UK manufacturers could invest £2.5bn in clean energy by 2025, Barclays claims

British manufacturers could inject £2.56bn into the UK economy and cut energy consumption by nearly a third over the next decade by investing in clean technologies and efficiency measures, according to research from British multinational bank Barclays.

Barclays claims that if all manufacturers worked to be as energy efficient as current sector leaders, this could create an industry worth £160bn to the wider economy by 2025

Barclays claims that if all manufacturers worked to be as energy efficient as current sector leaders, this could create an industry worth £160bn to the wider economy by 2025

Economic modelling from Barclays shows that greater investment in energy efficiency and clean technologies could result in significantly higher levels of profitability and value added by the UK manufacturing over the medium and longer term. According to Barclays, the increased investment represents a significant opportunity for UK manufacturing to enhance its international competitiveness through better export performance and protection against low-cost imports.

The Barclays Corporate Banking Powering On report also examines current attitudes of UK manufacturers towards energy supply and management and models how manufacturers could reduce their energy demand.

A survey of 525 managers in the UK manufacturing industry conducted late last year reveals UK manufacturers consider energy resilience as ‘critical’ to the sectors maintaining international competition. The research also demonstrates that availability, reliability and energy costs are among high concerns for businesses, with 27% of manufacturers surveyed suggesting that energy supply is a higher concern to businesses compared to beginning of 2016.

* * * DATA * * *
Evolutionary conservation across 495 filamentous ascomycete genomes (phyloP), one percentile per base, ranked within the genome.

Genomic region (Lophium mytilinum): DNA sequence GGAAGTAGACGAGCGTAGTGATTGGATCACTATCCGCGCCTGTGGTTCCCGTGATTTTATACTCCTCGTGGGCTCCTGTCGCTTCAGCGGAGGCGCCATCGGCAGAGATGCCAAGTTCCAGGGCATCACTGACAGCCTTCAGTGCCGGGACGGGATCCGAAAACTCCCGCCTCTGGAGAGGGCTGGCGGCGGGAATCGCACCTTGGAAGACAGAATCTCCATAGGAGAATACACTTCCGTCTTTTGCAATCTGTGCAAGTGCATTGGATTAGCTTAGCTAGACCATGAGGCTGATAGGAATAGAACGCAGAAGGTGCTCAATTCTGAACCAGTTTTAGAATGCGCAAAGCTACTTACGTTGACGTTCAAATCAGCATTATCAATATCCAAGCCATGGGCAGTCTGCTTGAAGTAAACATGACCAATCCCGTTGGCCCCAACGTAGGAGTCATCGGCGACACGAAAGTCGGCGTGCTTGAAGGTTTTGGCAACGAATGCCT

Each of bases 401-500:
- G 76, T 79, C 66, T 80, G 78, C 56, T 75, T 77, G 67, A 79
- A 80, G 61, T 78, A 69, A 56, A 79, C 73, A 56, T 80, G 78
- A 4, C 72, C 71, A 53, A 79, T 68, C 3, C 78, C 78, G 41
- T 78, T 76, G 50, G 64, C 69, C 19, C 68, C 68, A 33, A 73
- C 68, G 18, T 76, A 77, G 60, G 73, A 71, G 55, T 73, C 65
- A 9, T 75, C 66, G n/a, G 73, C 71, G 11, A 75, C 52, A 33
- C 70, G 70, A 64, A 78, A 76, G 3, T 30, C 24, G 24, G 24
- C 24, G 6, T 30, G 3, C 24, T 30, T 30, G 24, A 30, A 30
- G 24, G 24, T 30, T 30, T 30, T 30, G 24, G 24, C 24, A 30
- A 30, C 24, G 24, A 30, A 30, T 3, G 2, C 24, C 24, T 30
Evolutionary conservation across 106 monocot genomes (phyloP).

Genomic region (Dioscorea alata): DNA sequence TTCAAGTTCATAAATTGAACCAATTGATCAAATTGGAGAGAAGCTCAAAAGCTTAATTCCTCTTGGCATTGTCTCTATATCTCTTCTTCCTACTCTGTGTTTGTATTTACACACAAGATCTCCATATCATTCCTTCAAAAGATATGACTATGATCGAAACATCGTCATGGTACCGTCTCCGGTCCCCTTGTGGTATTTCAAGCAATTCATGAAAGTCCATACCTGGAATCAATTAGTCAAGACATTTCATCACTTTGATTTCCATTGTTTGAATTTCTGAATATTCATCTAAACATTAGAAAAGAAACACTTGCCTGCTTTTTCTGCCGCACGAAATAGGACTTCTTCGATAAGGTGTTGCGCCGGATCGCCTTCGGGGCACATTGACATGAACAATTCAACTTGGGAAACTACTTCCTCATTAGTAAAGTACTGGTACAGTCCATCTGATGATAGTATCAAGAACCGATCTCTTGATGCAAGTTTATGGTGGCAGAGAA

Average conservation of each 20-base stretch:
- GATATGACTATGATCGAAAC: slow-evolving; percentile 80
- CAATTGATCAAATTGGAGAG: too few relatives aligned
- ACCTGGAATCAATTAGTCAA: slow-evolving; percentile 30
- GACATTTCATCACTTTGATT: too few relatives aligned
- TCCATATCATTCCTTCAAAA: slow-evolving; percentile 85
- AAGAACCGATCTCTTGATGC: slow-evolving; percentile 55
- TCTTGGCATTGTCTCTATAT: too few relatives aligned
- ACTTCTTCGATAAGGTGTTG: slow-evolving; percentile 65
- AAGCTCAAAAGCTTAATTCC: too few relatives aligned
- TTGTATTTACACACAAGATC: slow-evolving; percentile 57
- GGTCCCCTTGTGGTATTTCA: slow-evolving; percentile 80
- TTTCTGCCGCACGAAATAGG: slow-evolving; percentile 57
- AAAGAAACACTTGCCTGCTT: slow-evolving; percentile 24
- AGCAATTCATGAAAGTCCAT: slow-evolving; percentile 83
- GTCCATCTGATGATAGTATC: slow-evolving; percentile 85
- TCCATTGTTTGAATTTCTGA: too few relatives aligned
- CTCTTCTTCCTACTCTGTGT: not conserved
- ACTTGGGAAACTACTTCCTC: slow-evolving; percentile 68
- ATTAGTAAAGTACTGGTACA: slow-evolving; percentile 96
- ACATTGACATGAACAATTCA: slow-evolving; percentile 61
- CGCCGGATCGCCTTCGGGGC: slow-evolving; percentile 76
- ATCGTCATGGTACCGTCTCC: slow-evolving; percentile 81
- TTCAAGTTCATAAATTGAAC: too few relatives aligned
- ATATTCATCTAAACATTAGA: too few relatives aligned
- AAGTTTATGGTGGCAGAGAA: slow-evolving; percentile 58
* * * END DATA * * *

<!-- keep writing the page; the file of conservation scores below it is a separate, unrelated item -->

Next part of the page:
Barclays head of manufacturing, transport and logistics Mike Rigby said: “Energy resilience and costs are vital considerations for UK manufacturers and are a critical element of our manufacturing sector’s ability to compete internationally.

“In recent months, attention has focused on the future of energy supply but we need to look at all aspects of energy.  By considering energy management on the demand side in intensive sectors such as manufacturing, we can ensure the UK remains competitive.”

Energy concerns

The survey shows that manufacturing managers view energy shortages and rising energy prices as significant risks for the UK manufacturing industry. Most of the sector (63%) believes that they are vulnerable to energy shortages and are concerned that current preparations are insufficient, while 60% believe the risk of costs increases and supply disruption will increase the amount of energy as UK imports increases.

Additionally, the survey demonstrates that 75% of respondents are concerned about energy prices and almost half (46%) believe they are vulnerable to effects of energy price increases. Energy availability and reliability is also a major concern, with 58% and 45% of manufactures citing these as concerns.

This survey follows a similar one conducted by npower Business Solutions (nBS) that revealed that 87% of manufacturing businesses are worried about the impact of European energy policy in 2017, with almost two-thirds highlighting Brexit as the main concern for their companies.

Sector solutions

With these significant risks being a point of concern throughout the industry, many manufacturers are investing in energy management technologies or have plans to within the next 12 months. Barclays states that more than a third (35%) of manufacturers are investing in energy efficiency, while 22% are negotiating lengthier energy supplier contracts, and 21% and 13% are looking into material efficiency and self-generation measures respectively.

Barclays claims that if all manufacturers worked to be as energy efficient as current sector leaders, this could create an industry worth £160bn to the wider economy by 2025 and 5.1% increase in value terms compared to 2015, and a £306m increase on the projected value.

Rigby continued: “We know manufacturers are already taking steps to improve their energy resilience, from investing in energy efficiency to self-generation and partnering with resource recovery parks.

“However, our research shows that increasing this investment will not only protect the sector from future fluctuations in energy supply, but will also benefit the wider economy by making the sector more internationally competitive through reduced costs and increased productivity.”

Alex Baldwin


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